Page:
AMMAN: Jordan’s Parliament has been presented with 30 constitutional changes that aim to reform electoral law while also increasing the powers of the king within the executive branch.
MP Salah Armouti, former head of the Jordanian bar, and Mamdouh Abadi, former Amman mayor and deputy prime minister, were among those who voiced criticism against what they described as “unnecessary amendments.”
Among the changes is the “constitutionalizing of the National Security Council with wide-ranging political and security powers.”
The new council, headed by the king, will include the prime minister, army chief, directors of the security forces, foreign and interior ministers, as well as two other members that the king will appoint.
The concern is that the council will “create a new body that will be parallel to that of the executive and legislative branches of government.”
Jordan’s monarch will also be able to appoint and fire the chief justice, head of the Sharia court, the general mufti, the head of the Royal Hashemite Court and advisers, adding to existing control over the chief of the army, head of the gendarmerie and head of the intelligence service.
In the past, all these appointments were made based on the recommendations of the prime minister.
Samar Mhareb, director of Arab Renaissance for Democracy and Development, told Arab News that there is “no justification” for the amendments.
“These amendments will deepen the lack of trust with government and will propel the palace into the unilateral decision-making process on the account of sovereign bodies that are supposed to carry out issues of national accountability,” said Mhareb.
The message behind these amendments is that the elected bodies are not able to take such important decisions, he added.
“As civil society activists, we reject these amendments, which reflect a paternalistic attitude in terms of who can decide on important security and foreign relations issues.”
However, Haytham Ereifej, a lawyer and a political activist, told Arab News that he welcomed the constitutional amendments, which he said have “a single goal.”
He added: “The goal is to prepare for the creation of elected governments while issues of security and foreign affairs stay clearly in the hands of the king.
“The elected prime minister will have local powers in areas of economics, health and education, as well as in other areas,” said Ereifej.
He believes that the amendment “sends messages of comfort and reassures the public that we are moving closer and closer to an elected government which will change the way that Jordan is run.”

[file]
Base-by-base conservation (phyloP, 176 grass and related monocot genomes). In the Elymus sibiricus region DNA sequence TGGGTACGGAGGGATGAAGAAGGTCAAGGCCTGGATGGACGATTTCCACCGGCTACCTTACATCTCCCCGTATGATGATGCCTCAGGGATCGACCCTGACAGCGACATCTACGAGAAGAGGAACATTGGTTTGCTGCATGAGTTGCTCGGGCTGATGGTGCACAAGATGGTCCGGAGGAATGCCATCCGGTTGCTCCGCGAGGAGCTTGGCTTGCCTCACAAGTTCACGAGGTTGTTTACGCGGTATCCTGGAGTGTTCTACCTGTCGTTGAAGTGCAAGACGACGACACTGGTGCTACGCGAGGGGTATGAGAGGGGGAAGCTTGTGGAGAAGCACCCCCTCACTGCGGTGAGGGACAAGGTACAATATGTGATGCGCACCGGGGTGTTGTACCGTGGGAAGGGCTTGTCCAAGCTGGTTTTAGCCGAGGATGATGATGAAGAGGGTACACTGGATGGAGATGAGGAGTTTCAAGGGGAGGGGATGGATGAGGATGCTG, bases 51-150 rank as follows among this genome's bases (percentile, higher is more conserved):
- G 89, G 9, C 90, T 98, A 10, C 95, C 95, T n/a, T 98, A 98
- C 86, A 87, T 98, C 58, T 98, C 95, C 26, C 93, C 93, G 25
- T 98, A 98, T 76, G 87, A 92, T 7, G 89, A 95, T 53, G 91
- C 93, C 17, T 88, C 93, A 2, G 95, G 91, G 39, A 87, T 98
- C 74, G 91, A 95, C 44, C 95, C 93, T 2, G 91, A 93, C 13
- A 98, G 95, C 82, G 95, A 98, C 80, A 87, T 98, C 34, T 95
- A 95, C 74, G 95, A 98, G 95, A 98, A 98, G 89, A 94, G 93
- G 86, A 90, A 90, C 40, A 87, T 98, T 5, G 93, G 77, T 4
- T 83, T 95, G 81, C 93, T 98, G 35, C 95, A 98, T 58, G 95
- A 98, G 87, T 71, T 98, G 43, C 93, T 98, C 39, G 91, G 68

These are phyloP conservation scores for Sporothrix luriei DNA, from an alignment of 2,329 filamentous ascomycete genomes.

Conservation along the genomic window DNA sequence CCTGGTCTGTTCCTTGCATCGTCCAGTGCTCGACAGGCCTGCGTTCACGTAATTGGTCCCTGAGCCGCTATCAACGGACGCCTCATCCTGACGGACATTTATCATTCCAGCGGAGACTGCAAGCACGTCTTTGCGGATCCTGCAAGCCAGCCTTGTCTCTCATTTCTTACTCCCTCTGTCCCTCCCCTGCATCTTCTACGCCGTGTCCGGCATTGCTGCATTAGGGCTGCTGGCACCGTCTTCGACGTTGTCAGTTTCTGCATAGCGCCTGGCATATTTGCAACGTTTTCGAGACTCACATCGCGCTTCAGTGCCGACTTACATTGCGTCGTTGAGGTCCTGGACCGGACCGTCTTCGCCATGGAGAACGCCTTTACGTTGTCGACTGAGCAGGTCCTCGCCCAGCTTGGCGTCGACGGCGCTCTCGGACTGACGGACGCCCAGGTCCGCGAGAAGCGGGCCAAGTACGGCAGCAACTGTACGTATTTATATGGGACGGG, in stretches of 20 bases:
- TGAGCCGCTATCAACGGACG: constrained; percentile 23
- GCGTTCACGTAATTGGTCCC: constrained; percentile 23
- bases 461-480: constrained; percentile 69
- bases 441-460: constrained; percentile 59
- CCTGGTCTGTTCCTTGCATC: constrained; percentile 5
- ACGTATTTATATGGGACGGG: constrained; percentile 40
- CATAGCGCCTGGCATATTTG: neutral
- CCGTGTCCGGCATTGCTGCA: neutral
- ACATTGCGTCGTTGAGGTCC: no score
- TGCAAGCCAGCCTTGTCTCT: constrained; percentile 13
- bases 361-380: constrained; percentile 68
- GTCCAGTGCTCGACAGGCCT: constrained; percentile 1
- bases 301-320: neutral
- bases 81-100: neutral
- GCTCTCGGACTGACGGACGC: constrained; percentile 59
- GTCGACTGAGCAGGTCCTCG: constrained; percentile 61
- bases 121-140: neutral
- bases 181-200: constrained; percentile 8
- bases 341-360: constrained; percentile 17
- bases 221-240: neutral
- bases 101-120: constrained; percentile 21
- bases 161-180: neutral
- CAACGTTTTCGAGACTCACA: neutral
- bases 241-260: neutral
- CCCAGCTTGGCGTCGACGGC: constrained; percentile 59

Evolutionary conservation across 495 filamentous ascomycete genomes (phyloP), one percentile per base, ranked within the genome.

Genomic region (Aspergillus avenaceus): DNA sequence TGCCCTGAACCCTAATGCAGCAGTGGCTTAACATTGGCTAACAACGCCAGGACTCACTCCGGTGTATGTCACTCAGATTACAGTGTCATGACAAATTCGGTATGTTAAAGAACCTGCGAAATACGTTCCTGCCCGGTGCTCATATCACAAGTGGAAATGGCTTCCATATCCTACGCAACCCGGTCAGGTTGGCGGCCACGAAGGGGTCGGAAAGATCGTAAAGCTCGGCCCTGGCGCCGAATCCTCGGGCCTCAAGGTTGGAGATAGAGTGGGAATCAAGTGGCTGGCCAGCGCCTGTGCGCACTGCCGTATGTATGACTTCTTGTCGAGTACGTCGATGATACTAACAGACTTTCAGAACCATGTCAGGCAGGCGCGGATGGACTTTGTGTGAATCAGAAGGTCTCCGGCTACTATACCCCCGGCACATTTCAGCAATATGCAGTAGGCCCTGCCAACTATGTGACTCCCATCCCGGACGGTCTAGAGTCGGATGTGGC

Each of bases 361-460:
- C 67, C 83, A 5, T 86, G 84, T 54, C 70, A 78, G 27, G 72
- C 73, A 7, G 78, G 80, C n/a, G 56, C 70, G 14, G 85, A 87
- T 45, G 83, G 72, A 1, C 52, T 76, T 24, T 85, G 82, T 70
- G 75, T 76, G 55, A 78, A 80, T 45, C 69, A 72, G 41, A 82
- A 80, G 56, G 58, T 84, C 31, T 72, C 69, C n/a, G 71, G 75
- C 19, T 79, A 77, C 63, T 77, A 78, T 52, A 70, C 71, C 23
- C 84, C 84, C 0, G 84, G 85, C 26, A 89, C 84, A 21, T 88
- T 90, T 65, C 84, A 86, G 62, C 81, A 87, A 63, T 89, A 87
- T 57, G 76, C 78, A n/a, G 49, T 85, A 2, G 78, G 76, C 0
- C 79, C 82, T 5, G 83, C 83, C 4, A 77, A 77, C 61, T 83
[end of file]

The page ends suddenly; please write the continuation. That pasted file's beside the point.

Saad Hattar, a former BBC reporter and an investigative journalism trainer, told Arab News that the amendments are “not needed” and “will weaken democratic reform efforts.
“By ceding powers from the government to the palace, the amendments will put the king in a vulnerable position, because on the one hand he is immune from criticism, but now that his appointments will not require recommendations from the government, it will be difficult to uphold his immunity if things don’t turn out well,” Hattar said.
Etaf Roudan, manager of Radio Al-Balad and a member of the MENA region WAN/IFRA gender committee, told Arab News that the amendments “have not been available for discussions among the public.
“Some argue that these amendments came because of the weakness of the government, but it is important to remember that the decision to appoint and remove prime ministers is in the hands of the king.”
Ahmad Awad, the founder and director of the Phenix Center for Economic and Informatics Studies, told Arab News that those behind these amendent “did not consider the dangers on the operations of the government and the effects that they will have on the king as a unifying symbol of the country.”
Awad said: “I think this will trap the king into administrative issues even though according to the constitution, he is not accountable. I believe that the king should stay above reproach by means of upholding the current constitutional checks and balances.”
The Jordanian government responded to critics through Minister of Political Affairs Musa Maaytah.
The minister said that the constitutional amendments will create a national security council “that will help coordinate between the military and civilian institutions of the country.”
Responding to a question in parliament on Tuesday, Maaytah said: “The recent challenges such as armed conflicts, wars, terrorist acts and drugs are all issues that affect the national security of the country and this is what caused the push to come up with this idea and to constitutionalize it.”